1
A = 4ab
1  u2 1/2du
0
1
1 1
1 1 3
= 4ab
0
1

1 2
u2
+
22
2!
2u4 
2
22
3!
3u6
1 1 3 5
1 1 3 5 7
+ 2 2 2 2 4u8  2 2 2 2 2 5u10 + ? ? ? du
4!
5!
1 1 2 1 3 5 4 7 5
= 4ab 1   


??? .
(6)
2 3 8 5 16 7 128 9 256 11
2.2. Circumference of ellipse.
In 1742, Colin MacLaurin constructed a definite integral for the circumference of
an ellipse [MacLaurin]. Consider an ellipse with semiaxes a and b, with Cartesian
coordinates along the axes:
x2 y2
a2 + b2 = 1 ,
(7)
On that ellipse, 2x dx/a2 + 2y d y/b2 = 0, and hence dy/dx = b2x/(a2y), and the
circumference is 4 times the ellipse quadrant with x 0 and y 0. That quadrant
has arclength
a
b4x2
a
b2(x/a)2
I=
0
1 + a4y2 dx = 0
1 + a2(y/b)2 dx
a
(b/a)2(x/a)2
=
0
1 + 1  (x/a)2 dx .
(8)
Substitute z = x/a, and the circumference becomes
1
(b/a)2z2
1 1  mz2
4I = 4a
0
1 + 1  z2
dz = 4a
0
1  z2 dz ,
(9)
where
b2
m = 1  a2 .
(10)
With a b this gives 0 m < 1.
That integral could not be expressed finitely in terms of standard functions.
Many approximations for the circumference L(a, b) of an ellipse have been pub
lished, and some of those give very close upper or lower bounds for L(a, b) [Barnard,
Pearce & Schovanec]. A close approximation was given by Thomas Muir in 1883:
L(a, b) M (a, b)
d=ef
2
a3/2 + b3/2
2/3
.
(11)
2
That is a very close lower bound for all values of m (0, 1). Indeed, [Barnard, Pearce & Schovanec, (2)]:
0.00006m4 < L(a, b)  M (a, b) < 0.00666m4 .
(12)
a
168
GARRY J. TEE
2.3. Legendre on elliptic integrals.
AdrienMarie Legendre (17521833) worked on elliptic integrals for over 40 years, and summarized his work in [Legendre 1825]. He investigated systematically the integrals of the form R(t, y) dt, where R is a general rational function and y2 = P (t), where P is a general polynomial of degree 3 or 4. Legendre called them "fonctions ?elliptique", because the formula (9) is of that form  now they are called elliptic integrals. He shewed how to express any such integral in terms of elementary functions, supplemented by 3 standard types of elliptic integral.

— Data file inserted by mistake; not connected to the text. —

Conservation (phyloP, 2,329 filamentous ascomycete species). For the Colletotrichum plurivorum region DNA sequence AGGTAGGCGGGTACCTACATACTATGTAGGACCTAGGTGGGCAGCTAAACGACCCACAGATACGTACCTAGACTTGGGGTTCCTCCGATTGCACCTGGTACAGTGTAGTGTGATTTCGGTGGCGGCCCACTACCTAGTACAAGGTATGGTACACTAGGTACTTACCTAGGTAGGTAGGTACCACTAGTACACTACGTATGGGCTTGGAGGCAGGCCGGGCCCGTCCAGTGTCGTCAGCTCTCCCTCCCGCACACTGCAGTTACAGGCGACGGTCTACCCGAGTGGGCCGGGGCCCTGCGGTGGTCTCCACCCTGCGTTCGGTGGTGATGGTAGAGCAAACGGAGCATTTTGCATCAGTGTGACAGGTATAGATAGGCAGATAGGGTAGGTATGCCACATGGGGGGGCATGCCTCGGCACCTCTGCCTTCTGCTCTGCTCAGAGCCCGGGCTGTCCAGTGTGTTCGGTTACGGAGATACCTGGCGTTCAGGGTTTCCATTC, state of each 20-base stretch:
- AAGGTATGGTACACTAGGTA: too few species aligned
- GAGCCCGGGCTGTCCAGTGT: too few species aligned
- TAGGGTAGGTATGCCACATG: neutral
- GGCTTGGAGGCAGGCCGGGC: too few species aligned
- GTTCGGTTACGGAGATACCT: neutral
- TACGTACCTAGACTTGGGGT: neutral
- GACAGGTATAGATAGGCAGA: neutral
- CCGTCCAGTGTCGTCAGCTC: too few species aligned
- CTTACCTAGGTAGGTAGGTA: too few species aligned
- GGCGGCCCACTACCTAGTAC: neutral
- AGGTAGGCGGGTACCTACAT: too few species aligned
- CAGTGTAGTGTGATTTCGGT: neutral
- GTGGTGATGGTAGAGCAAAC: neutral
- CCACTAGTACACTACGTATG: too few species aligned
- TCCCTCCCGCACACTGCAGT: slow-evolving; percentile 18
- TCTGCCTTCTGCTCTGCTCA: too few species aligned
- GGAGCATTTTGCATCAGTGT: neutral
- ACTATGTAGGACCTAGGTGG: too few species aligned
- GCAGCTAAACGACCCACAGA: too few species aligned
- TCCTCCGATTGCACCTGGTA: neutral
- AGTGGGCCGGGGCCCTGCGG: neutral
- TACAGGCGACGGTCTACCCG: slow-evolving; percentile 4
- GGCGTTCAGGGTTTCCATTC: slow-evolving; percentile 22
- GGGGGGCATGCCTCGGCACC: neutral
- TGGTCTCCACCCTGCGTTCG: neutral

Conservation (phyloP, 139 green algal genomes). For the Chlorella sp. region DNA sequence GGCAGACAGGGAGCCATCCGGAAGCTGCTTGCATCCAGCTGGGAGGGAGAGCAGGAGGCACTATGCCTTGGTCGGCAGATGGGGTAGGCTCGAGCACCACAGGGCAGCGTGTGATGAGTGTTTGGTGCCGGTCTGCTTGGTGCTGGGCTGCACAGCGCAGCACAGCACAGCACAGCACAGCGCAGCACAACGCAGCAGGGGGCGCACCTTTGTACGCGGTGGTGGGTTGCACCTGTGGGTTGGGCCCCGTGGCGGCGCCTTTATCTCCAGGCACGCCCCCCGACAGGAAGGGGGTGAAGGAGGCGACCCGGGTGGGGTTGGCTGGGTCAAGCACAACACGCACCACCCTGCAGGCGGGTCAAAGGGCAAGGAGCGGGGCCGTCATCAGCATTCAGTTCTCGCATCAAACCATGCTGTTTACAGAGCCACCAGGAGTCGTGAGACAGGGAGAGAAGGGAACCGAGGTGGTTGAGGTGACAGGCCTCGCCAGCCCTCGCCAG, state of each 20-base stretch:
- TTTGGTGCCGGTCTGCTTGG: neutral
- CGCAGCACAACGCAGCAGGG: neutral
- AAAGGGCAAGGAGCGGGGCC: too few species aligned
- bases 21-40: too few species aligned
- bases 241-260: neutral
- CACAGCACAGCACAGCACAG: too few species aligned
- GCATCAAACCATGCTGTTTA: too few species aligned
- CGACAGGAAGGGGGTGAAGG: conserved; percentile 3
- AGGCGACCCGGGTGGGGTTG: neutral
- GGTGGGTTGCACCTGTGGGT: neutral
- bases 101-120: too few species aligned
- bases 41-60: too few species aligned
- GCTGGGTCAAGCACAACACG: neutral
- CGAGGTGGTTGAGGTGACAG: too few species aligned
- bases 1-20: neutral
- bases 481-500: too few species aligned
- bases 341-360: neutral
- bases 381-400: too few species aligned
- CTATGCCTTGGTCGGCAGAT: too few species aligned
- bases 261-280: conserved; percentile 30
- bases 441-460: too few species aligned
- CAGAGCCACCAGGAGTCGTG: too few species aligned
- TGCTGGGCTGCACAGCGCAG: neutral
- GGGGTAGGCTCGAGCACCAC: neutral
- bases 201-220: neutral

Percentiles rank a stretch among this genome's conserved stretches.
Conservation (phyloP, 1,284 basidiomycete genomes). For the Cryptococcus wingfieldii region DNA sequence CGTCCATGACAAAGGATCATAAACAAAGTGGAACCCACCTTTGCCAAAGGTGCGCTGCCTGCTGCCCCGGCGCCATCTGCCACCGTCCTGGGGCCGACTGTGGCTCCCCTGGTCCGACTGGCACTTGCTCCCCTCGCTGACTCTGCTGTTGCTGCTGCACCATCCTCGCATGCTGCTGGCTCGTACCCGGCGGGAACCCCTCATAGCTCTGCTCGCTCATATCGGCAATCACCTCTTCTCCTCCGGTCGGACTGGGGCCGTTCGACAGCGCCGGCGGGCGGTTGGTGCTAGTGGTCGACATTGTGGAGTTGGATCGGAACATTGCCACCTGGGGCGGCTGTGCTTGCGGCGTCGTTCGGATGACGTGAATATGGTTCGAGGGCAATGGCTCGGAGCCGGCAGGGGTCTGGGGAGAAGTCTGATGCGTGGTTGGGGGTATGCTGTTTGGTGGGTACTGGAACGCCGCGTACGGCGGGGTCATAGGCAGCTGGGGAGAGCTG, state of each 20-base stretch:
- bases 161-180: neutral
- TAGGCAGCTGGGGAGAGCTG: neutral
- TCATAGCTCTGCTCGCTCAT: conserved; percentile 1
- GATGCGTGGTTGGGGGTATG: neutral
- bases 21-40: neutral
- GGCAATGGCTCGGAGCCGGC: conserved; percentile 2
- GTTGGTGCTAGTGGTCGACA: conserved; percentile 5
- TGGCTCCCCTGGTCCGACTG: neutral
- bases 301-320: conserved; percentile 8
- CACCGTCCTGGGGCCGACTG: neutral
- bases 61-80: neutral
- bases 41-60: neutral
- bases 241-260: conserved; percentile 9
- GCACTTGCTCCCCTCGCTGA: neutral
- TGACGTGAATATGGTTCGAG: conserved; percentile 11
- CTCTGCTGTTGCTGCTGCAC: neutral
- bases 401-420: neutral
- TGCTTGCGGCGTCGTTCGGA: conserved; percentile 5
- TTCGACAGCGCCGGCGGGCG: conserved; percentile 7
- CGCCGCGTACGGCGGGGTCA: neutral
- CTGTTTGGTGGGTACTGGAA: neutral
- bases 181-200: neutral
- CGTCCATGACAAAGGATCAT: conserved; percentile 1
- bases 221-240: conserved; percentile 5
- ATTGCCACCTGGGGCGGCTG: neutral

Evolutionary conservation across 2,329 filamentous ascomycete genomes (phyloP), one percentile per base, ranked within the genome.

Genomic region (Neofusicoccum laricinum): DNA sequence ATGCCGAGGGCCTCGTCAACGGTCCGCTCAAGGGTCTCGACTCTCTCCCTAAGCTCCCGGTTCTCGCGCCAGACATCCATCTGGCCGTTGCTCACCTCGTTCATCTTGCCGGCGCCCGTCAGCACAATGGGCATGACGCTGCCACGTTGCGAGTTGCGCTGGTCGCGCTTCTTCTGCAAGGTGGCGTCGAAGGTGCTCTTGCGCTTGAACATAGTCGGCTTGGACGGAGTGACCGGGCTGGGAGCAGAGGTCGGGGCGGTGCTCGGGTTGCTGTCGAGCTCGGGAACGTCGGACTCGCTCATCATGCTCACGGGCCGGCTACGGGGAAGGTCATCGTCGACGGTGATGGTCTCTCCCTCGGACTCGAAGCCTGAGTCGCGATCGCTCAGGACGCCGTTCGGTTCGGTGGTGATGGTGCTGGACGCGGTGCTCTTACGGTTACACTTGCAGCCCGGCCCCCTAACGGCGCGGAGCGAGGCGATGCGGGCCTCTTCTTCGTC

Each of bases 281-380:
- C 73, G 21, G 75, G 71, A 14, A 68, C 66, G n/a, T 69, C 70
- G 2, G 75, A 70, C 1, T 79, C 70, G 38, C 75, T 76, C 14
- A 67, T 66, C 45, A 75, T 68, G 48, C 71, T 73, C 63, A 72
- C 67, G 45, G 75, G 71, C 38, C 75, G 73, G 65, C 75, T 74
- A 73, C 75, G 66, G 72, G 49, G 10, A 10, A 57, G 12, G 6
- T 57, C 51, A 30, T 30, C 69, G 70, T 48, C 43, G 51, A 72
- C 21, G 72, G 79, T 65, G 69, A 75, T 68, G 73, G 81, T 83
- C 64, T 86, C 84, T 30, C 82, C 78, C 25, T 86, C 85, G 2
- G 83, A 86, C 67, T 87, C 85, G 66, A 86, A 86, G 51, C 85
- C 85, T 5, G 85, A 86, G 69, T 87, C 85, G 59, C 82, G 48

Each of Legendre's standard integrals has 2 (or 3) parameters, including x = sin . Notation for those integrals varies considerably between various authors. Milne?Thomson's notation for Legendre's elliptic integrals [Milne?Thomson, ?17.2] uses the parameter m, where Legendre (and many other authors) had used k2.
Each of the three kinds is given as two integrals. In each case, the second form is obtained from the first by the substitutions t = sin and x = sin .
The Incomplete Elliptic Integral of the First Kind is:
F (m) d=ef
d
x
=
dt
. (13)
0 1  m sin2
0 (1  t2)(1  mt2)
The Incomplete Elliptic Integral of the Second Kind is:
E(m) d=ef
0
1  m sin2 d =
x 0
1  mt2 1  t2 dt .
(14)
That can be rewritten as
x
1  mt2
dt ,
(15)
0 (1  t2)(1  mt2)
which is of the form R(t, y) dt, where y2 = (1  t2)(1  mt2). The Incomplete Elliptic Integral of the Third Kind is:
(n; m) d=ef
d
0 (1  n sin2 ) 1  m sin2
x
dt
=
.
(16)
0 (1  nt2) (1  t2)(1  mt2)
The
special
cases
for
which
=
1 2
(and
x
=
1)
are
found
to
be
particularly
important, and they are called the Complete Elliptic Integrals [Milne?Thomson,
?17.3].
The Complete Elliptic Integral of the First Kind is:
K (m)
d=ef F
1 2
m
d=ef
/2
d
0
1  m sin2
1
dt
=
.
(17)
0 (1  t2)(1  mt2)
The Complete Elliptic Integral of the Second Kind is:
E(m)
d=ef
E
1 2
m
=
/2 0
1  m sin2 d =
1 0
1  mt2 1  t2 dt .
(18)
ELLIPSOIDS IN n DIMENSIONS
169
The complete elliptic integrals K(m) and E(m) can efficiently be computed to high precision, by constructing arithmeticgeometric means [Milne?Thomson. ?17.6.3 & 17.6.4].
3. Surface Area of 3Dimensional Ellipsoid
For a surface defined by z = z(x, y) in rectangular Cartesian coordinates xyz, the standard formula for surface area is:
z 2 z 2
Area =
1+
+
dx dy.
(19)
x
y
On the ellipsoid (1),
z c2x
z c2y
= x
a2z ,
= y
b2z .
(20)
Consider the octant for which x, y, z are all non?negative. Then the surface
area for that octant is
a b 1x2/a2
S=
c4x2 c4y2 1 + a4z2 + b4z2 dy dx
0
0
=
a
b 1x2/a2
z2
sqrt c2
+
c2 x2 a2 a2 +
z2/c2
c2 b2
y2 b2
dy dx
0
0
a b 1x2/a2
=
0
0
x2 y2 c2 x2 c2 y2
1  a2  b2 + a2 a2 + b2 b2 x2 y2
dy dx
1  a2  b2
a b 1x2/a2
=
0
0
c2 x2
c2
1  1  a2 a2  1  b2
x2 y2 1  a2  b2
y2 b2
dy dx .
(21)
Hence, if two semiaxes (a and b) are fixed and the other semiaxis c increases,
then the surface area increases.
Denote
c2
c2
= 1  a2 ,
= 1  b2 ,
(22)
and then (21) becomes
S=
a b 1x2/a2
0
0
x2 y2
1  a2  b2 x2 y2
dy dx .
1  a2  b2
(23)
For a general ellipsoid, the coordinate axes can be named so that a b c > 0, and then 1 > 0.